The most important thing to remember in an interview is to be yourself. Most interviewers have years of experience interviewing candidates and are quite adept at recognizing insincerity. Try to highlight your strengths as a researcher without appearing too arrogant or self-absorbed. It is important to articulate how the program can help you achieve your goal of becoming a successful researcher while also describing what you can bring to the program. Be realistic in your goals for the next 2 years and discuss what you would like to achieve as a fellow in the research division. Find out as much as you can about the program you are applying to by asking other faculty members in emergency medicine and visiting their website prior to your interview. Find out which faculty are active in the research division and read up on a couple of recent publications in addition to any landmark publications the department might have produced in the past. Be clear about your research goals and talk about which faculty you would be interested in working with to achieve those goals. Go on a couple of mock interviews (with faculty members at your institution) prior to your actual interview with faculty members who have had experience with the fellowship interview process.
What types of questions are typically asked?
Be prepared to explain your research in detail, from planning to execution, depending on your level of involvement. This shouldn’t be a problem as long as you were honest in your application about your involvement on a specific research project. You should appear enthusiastic about your projects and the program where you are interviewing. Make sure you read up on recent developments and publications within your specific research field of interest. You should have a good understanding of what will be expected of you as a faculty member in addition to research. Prepare a list of thoughtful questions that you have about the program that cannot be easily found on their website.
How many interviews should I go on?
There is no specific number of interviews that you should attend when applying for a research fellowship. Only attend interviews at programs that you are really serious about. It is a waste of your time and disrespectful to the program interviewing you if you are not earnestly considering them to begin with. You should really only be interviewing at programs where you could realistically see yourself staying after fellowship as a faculty member.
PREPARING FOR FELLOWSHIP
Literature to consider reading
- Geyer BC, Goldberg E. Emergency Medicine Research Handbook for Residents and Medical Students. Dallas, TX: EMRA; 2012.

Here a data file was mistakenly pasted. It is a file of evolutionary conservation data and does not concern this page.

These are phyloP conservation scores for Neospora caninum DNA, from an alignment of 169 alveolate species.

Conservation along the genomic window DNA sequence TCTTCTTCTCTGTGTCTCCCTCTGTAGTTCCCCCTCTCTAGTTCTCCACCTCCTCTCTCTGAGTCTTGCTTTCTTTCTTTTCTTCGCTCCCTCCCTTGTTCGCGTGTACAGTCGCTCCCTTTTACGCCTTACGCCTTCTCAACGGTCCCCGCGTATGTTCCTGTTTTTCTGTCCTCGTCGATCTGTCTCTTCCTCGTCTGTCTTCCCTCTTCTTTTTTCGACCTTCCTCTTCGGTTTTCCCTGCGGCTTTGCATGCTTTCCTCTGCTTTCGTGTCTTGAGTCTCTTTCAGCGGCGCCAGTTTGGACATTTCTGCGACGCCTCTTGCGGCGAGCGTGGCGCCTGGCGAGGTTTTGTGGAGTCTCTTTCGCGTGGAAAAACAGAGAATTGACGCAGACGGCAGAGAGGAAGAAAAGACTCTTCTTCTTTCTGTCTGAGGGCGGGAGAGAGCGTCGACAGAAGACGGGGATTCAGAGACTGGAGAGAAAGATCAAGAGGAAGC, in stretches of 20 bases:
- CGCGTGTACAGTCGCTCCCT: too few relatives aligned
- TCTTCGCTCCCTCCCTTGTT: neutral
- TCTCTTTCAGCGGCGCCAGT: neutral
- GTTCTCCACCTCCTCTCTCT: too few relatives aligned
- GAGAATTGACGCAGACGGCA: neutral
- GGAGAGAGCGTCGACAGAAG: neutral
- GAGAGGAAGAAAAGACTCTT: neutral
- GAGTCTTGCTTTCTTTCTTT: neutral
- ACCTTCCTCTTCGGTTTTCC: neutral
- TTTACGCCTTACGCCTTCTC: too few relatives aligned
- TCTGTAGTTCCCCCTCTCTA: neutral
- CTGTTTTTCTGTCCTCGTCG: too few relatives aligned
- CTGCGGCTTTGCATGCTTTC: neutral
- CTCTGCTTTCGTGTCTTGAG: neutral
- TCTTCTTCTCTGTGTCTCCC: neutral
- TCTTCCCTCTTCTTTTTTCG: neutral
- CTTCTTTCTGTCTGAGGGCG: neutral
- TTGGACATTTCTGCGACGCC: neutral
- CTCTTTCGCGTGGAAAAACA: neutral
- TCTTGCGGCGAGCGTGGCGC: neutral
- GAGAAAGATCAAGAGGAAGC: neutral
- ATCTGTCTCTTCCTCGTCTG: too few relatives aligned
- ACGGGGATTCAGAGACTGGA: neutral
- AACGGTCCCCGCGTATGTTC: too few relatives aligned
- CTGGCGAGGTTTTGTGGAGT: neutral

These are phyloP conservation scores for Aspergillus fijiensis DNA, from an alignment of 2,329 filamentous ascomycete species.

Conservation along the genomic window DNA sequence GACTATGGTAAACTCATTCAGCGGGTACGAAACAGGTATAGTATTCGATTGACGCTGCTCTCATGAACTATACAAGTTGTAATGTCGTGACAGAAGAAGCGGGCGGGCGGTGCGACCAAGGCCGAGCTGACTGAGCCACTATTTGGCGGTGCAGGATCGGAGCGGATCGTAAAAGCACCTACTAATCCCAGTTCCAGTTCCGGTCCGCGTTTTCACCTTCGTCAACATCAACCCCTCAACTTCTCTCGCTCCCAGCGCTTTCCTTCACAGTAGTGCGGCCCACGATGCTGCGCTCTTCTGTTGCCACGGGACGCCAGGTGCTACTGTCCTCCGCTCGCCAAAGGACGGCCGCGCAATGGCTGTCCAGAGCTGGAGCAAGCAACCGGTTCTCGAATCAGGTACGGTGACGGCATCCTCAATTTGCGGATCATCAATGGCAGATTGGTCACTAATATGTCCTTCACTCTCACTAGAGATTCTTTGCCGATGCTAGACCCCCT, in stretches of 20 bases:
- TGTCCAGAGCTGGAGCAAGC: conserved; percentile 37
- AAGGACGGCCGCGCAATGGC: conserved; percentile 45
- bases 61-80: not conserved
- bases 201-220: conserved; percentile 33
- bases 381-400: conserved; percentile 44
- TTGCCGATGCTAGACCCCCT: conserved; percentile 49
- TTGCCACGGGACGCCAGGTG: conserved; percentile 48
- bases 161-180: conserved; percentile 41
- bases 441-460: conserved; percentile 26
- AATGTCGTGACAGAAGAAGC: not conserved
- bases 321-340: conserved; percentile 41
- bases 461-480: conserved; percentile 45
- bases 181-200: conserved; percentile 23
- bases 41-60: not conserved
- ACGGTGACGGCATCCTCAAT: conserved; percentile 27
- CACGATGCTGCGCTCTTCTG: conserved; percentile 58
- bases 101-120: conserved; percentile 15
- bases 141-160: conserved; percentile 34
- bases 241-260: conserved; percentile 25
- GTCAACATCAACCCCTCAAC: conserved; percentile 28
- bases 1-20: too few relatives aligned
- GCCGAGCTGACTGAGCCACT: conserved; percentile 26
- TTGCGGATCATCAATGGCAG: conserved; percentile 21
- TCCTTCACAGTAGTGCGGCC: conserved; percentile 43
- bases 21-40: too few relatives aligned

- Paxton JH. Residency Research and Scholarly Activity: A Primer.
- Bebarta VS, Cairns CB. Emergency Care Research: A Primer.
- Highleyman L. A Guide to Clinical Trials.
- Inouye SK, Fiellin DA. An evidence-based guide to writing grant proposals for clinical research. Ann Int Med. 2005;142(4):274–282.
- Neill US. (December 2007). How to write a scientific masterpiece.
- Benos DJ, Kirk KL, Hall JE. (June 2007). How to review a paper.
Important skills to practice while in residency to prepare for fellowship
Planning for designing a research presentation, presenting research, and writing.
Tips on how to succeed as a fellow
The overall key to a successful research fellow is being able to develop a program that addresses professional goals in emergency care research, mastering research methodology through didactic study and individual mentorship, becoming proficient in project management, grant writing and submission, and developing an understanding and appreciation for the career track of an academic emergency medicine physician. Start applying for funding as early as possible before your fellowship starts. Applying early will give you time to reapply if you are rejected on your first attempt. Make sure that your research interests align with your mentor. Formulate a clear plan for postdoctoral funding as you transition from research and fellowship (T & F series) grants to career development grants (R & K series). Join a grant committee through one of the national organizations in order to develop contacts with researchers from other institutions. Finally, participate in a faculty development course, which is available through a number of organizations.
This really depends on your specific area of research. We would recommend starting with some of the more common journals in emergency medicine to find out what is “hot” right now in the field of emergency medicine research. General recommendations are:
- NEJM Journal Watch for Emergency Medicine
- Annals of Emergency Medicine
- Academic Emergency Medicine
Consider joining EMRA’s resident- and fellow-run Research Committee. There are many ways to get involved with the committee, and it’s a great way to connect with other residents interested in EM research. SAEM also offers great mentorship and collaboration for emergency medicine researchers, including trainees.
Consider attending the national conferences including ACEP and SAEM. SAEM also has a number of regional conferences that you might consider attending to find out what is going on in your region, present your research, and make new contacts.
How to find a mentor
The best way to find a mentor is at your home institution early in your residency. Find out which faculty members are active in research either by word of mouth or on your residency program’s website. Contact them to see if they would be willing to have you join an existing project they are working on or assist you in starting a project of your own. If they don’t have anything going on at the moment they might be able to direct you to a faculty member who does. You can also reach out to mentors at other institutions if they are involved in research that you are really passionate about. Make sure to come prepared with questions for your mentor and schedule regular meetings.
- Macy J Jr. The role of emergency medicine in the future of American medical care. Ann Emerg Med. 1995 Feb;25(2):230-3. doi: 10.1016/s0196-0644(95)70329-2. PMID: 7832352.
- Research directions in emergency medicine: 21-22 January 1995. J Emerg Med. 1996 Mar-Apr;14(2):267-70. PMID: 8740764.
- Ling LJ. Proceedings of the Future of Emergency Medicine Research Conference, Part I: Executive summary. Ann Emerg Med. 1998 Feb;31(2):155-9. doi: 10.1016/s0196-0644(98)70322-1. PMID: 9472174.